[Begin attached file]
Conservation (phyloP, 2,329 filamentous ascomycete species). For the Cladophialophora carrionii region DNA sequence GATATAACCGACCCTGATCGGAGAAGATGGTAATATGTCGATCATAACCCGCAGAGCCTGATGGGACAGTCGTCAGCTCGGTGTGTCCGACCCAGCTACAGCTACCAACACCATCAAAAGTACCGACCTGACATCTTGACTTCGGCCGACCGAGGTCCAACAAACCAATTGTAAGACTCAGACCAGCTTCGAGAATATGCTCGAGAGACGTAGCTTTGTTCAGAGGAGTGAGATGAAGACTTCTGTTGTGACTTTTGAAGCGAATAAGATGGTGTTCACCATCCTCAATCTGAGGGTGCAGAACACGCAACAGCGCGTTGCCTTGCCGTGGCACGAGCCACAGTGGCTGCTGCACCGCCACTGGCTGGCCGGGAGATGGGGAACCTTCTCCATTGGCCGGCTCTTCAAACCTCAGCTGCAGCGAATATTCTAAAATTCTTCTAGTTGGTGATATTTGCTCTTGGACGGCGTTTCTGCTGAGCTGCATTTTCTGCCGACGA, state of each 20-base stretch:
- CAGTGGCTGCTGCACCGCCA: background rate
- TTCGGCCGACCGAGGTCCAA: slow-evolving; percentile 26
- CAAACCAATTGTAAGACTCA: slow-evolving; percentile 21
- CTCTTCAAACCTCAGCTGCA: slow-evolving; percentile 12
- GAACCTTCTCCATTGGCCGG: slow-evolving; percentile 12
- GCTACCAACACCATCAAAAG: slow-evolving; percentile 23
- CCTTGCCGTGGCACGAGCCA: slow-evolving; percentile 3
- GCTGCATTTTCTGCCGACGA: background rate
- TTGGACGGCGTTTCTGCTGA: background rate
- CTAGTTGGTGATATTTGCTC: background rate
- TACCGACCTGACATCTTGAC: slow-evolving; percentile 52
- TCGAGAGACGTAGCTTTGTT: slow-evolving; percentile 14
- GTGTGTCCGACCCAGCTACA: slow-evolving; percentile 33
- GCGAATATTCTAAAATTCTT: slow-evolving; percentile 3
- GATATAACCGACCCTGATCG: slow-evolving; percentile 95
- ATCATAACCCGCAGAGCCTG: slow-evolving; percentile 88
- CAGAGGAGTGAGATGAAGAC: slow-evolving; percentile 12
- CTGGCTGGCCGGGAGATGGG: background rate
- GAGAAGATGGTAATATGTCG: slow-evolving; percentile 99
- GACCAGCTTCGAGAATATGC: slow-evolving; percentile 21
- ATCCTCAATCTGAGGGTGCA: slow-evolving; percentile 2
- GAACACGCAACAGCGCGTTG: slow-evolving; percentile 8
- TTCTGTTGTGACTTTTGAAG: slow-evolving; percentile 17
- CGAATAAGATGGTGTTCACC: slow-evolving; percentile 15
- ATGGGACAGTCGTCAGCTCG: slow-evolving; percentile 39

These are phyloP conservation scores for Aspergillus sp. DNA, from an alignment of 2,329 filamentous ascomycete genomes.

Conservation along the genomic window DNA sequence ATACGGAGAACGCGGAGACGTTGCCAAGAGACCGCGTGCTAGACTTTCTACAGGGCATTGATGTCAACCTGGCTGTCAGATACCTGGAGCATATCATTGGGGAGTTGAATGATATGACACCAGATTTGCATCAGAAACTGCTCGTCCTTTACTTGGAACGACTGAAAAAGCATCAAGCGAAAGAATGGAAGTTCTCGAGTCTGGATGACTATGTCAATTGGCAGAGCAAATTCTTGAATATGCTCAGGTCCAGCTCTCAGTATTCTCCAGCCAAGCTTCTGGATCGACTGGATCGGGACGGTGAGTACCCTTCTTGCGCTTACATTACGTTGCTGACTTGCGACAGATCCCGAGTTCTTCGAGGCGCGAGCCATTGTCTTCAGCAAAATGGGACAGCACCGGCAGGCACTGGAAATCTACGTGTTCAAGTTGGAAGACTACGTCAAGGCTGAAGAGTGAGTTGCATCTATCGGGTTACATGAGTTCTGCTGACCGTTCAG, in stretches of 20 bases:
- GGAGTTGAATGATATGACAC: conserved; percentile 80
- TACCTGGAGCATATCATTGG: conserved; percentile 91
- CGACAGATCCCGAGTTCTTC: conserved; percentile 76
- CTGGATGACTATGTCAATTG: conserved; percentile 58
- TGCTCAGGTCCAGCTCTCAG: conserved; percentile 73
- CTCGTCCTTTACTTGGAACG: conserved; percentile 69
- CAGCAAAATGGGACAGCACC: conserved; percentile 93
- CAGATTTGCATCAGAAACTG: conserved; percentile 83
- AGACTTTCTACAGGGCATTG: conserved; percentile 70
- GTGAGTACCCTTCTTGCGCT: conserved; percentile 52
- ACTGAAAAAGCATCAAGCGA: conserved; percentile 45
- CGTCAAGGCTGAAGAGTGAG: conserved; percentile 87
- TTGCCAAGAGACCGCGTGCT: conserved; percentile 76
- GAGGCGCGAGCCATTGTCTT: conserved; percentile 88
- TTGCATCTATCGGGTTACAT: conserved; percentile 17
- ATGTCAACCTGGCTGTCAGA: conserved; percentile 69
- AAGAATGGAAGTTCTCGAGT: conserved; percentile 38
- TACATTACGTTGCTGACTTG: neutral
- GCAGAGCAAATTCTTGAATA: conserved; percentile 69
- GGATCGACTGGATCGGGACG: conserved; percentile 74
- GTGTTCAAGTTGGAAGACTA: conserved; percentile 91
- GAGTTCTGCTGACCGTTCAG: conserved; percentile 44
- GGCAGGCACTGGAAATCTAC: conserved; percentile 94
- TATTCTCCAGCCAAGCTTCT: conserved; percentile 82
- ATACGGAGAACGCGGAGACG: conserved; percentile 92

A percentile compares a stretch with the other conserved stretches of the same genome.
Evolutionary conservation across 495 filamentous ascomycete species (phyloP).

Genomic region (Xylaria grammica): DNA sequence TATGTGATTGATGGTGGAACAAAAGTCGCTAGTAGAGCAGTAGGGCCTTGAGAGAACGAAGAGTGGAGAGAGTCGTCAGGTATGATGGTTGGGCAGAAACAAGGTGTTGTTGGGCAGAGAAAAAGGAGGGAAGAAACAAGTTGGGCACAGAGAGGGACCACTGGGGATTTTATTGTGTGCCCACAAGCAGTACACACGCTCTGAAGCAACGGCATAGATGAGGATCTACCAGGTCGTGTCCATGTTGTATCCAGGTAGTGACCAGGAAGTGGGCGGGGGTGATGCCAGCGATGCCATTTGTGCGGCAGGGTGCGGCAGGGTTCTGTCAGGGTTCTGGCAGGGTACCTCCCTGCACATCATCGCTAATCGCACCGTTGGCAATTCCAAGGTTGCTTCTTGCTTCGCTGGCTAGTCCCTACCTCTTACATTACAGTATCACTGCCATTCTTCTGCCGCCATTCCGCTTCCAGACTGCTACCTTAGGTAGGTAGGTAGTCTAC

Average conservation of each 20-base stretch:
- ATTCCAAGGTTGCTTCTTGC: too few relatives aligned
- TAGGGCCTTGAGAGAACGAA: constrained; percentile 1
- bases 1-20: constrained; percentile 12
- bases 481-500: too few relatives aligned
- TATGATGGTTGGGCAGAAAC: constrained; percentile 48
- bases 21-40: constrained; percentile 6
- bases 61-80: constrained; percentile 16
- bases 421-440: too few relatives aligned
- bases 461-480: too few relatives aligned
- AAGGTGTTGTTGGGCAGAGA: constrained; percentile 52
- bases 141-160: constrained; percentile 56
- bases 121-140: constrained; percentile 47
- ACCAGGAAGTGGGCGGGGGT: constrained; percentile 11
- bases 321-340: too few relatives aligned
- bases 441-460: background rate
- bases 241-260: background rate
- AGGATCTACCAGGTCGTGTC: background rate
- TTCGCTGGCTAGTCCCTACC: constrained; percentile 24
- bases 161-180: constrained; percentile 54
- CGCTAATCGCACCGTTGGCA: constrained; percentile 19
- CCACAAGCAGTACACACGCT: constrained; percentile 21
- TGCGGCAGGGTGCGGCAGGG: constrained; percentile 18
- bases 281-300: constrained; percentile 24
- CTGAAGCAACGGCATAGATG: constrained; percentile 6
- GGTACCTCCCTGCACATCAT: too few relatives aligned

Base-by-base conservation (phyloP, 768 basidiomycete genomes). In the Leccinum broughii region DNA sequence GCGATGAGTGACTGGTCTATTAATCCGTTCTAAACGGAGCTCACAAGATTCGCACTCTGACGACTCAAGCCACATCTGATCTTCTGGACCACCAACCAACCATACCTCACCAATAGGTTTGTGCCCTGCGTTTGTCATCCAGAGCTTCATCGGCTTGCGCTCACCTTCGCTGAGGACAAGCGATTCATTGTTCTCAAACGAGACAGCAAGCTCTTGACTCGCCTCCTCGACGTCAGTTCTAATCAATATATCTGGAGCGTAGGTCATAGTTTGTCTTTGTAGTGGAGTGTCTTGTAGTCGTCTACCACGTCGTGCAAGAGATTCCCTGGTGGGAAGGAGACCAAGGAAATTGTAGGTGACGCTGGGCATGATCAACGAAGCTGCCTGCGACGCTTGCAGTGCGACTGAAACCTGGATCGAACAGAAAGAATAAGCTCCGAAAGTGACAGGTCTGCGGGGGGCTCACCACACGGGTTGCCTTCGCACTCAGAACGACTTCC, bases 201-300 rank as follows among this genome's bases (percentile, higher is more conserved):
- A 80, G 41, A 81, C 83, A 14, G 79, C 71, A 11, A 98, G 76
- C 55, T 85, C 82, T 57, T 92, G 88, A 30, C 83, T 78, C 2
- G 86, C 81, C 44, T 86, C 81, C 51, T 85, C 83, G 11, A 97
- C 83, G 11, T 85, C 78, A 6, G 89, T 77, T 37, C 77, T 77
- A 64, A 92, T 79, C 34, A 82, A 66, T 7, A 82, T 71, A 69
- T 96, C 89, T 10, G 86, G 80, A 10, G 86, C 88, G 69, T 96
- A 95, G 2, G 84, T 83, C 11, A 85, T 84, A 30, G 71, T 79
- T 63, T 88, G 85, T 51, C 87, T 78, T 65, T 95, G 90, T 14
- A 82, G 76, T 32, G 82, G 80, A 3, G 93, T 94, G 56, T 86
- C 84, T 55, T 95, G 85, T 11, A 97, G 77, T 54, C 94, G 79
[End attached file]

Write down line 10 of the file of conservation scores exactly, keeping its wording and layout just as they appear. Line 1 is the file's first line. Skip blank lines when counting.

- TTGGACGGCGTTTCTGCTGA: background rate